Once they’d got their pardons, of course. BA wasn’t likely to ask a wife to go on the run with him, and even less likely to abandon her. But then? Face could absolutely see BA with a tough, smart woman – a teacher, say – someone who’d appreciate his blend of tough, take-no-crap-stand-his-ground-ness and the gentleness that lay under it. Someone who would bring that smile to his face all the time… Yeah. He could absolutely see BA married.
And obviously a birth would be the same thing. If they were talking about the past, who knew? But in the future? It pretty much had to be BA. Face felt a big smile on his own face thinking about BA as a daddy, cradling a little mite of humanity in those big, gentle hands, being followed around by a couple of toddlers. The longer they'd been on the run the harder it had gotten for BA's essentially sweet nature to get a chance to breathe, but probably after they'd gotten their pardons and been able to settle down the big man would be able to revert back from being all bad attitude all the time... Still, Face swept the area with his field glasses one more unproductive time, there hadn't been four crows, either.
As for sickness, well, everyone got sick sometime or other. Especially if you expanded the definition a bit to include things like getting hurt somehow. Beaten up. Shot… He rubbed his hand on his jacket over the scars under his collar bone. They'd all been shot at least once, except Frankie. (He reached out and touched the nearest tree.) Five wouldn't have been bad.
But thank God there hadn't been six. Even if he didn't believe in prophetic crows (or touching wood, for that matter), six would have been worrying. Death might come to all men in the end, but Face wanted it pretty damn far away in the future, not close enough for a bunch of birds to be bringing it up. Branson's organization might well be domestic terrorists, members of the Aryan Nation, and if so they could easily kill somebody. And it wasn't exactly that he was scared of dying – it was that he had something to live for. Death would seriously inconvenience him. And he didn't want anybody else to die either. Yep, six crows would have had him looking all over for number seven.
And yet it was funny: it was a good thing there hadn't been seven, because in some ways being condemned to tell the truth wouldn't have been any fun, either. Telling Hannibal what was going on would be a huge mistake. BA? Hard to say; in Merida he'd implied a lot more than he'd said, and on the cruise ship he'd been ... helpful, but that could have been coincidence. Anyway, plausible deniability was always a good thing, and who knew what the sergeant might not feel he needed to tell the colonel if he actually knew it? And as for Murdock, well... he and the pilot were back in a good place, a functioning equilibrium so to speak, and it pretty much still meant there were things he didn't tell the other man. Truth had always been the heart of their relationship, but telling the truth? Not so much. And if that was a paradox, well, it was. Things got complicated. Things always got complicated around Murdock...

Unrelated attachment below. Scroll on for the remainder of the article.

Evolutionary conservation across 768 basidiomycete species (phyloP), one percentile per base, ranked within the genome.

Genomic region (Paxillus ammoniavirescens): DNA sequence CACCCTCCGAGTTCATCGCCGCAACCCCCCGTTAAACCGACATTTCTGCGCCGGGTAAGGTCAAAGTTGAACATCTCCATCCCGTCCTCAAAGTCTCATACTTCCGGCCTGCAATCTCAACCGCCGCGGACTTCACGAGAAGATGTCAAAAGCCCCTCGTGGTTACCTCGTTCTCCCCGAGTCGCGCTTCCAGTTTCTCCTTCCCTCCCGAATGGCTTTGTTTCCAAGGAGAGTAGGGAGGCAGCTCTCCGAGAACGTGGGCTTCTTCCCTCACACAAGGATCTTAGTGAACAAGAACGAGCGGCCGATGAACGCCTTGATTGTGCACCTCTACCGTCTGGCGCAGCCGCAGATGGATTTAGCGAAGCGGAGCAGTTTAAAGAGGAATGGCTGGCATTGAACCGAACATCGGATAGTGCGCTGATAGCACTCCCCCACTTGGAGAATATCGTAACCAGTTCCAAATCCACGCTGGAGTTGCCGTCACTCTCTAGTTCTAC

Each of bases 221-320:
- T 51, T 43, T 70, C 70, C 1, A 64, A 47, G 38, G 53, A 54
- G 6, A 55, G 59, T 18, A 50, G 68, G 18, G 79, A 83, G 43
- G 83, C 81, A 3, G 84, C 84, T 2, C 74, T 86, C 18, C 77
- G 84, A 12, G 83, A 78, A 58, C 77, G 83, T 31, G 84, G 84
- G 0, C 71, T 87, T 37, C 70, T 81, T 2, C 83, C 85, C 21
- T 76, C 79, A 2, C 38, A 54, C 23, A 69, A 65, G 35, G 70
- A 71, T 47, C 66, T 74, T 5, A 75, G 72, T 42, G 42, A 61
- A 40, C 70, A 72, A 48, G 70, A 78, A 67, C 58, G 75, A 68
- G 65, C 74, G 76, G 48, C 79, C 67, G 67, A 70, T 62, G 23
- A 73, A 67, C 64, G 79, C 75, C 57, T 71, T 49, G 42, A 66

And there hadn't been eight crows, which was a good thing, too. Although lying was, as he'd just been reflecting, pretty much his whole way of life, especially with Murdock. Not so much what he said, what he didn't say. In the Latin of his childhood, peccavi nimis cogitatione, verbo, opere, et omissione – or the English they were using now, I have greatly sinned, in my thoughts and in my words, in what I have done and in what I have failed to do. But a lot of that was necessary – truth, as he'd just admitted, could complicate and damage. But the crows were supposed to be predicting something new, not just same-old-same-old, and that would have meant they were predicting lies between him and Frankie. And that would have been bad.
One thing he could pride himself on was that he'd always been honest with Frankie. He'd never said he loved him – he loved things about the relationship, aand he said so (I love that, Franklin), but he'd never said 'I love you' and Frankie had gone into it knowing that. It was a different relationship than the one he had with Murdock; this one needed the truth. Lies would hurt, and he wasn't going to hurt Frankie; that was the key. 'Be kind to him,' Father Engarry had said, and Face meant to do it. No lies: that was the mantra. So a good thing there hadn't been seven or eight: both would have been disasters, destroying the most important things in his life.
If you believed in the crows, of course. Which he didn't. It was just a way to pass the time, considering how boring this stakeout was.
He looked around the fields again. Still empty. Road, still untraveled. Barn, still unvisited. Even the sky was now empty, just a solid gray from horizon to horizon. March, in like a soggy gray lamb. At least it wasn't raining at the moment. He could so easily picture himself standing out here in a thunderstorm. Or snow... Count your blessings, Templeton. Yeah. Counting crows was easier – you could actually see them.
It was too bad there hadn't been nine of them. Nine crows bringing money, he would take that any day. He wasn't really mercenary, even though he'd been accused of that more than a few time, or at least he didn't think he was. Sure, he'd always been careful to make sure they got paid, but that was just prudence, and it balanced out Hannibal's rather distressing tendency not to think about whether they were going to get paid at all. Made it possible for them to sometimes not get paid. And when you didn't have your army pension, or a 401(k), or anything else, you'd better be good at socking away some cash somewhere where it would grow and be waiting for you when you got old and gray.
Or older and grayer, he supposed, but even Hannibal wouldn't have been able to keep it up forever. And anyway, there were a lot of things Face knew he wouldn't do for money, a lot of jobs none of them would have taken no matter how much cash was involved.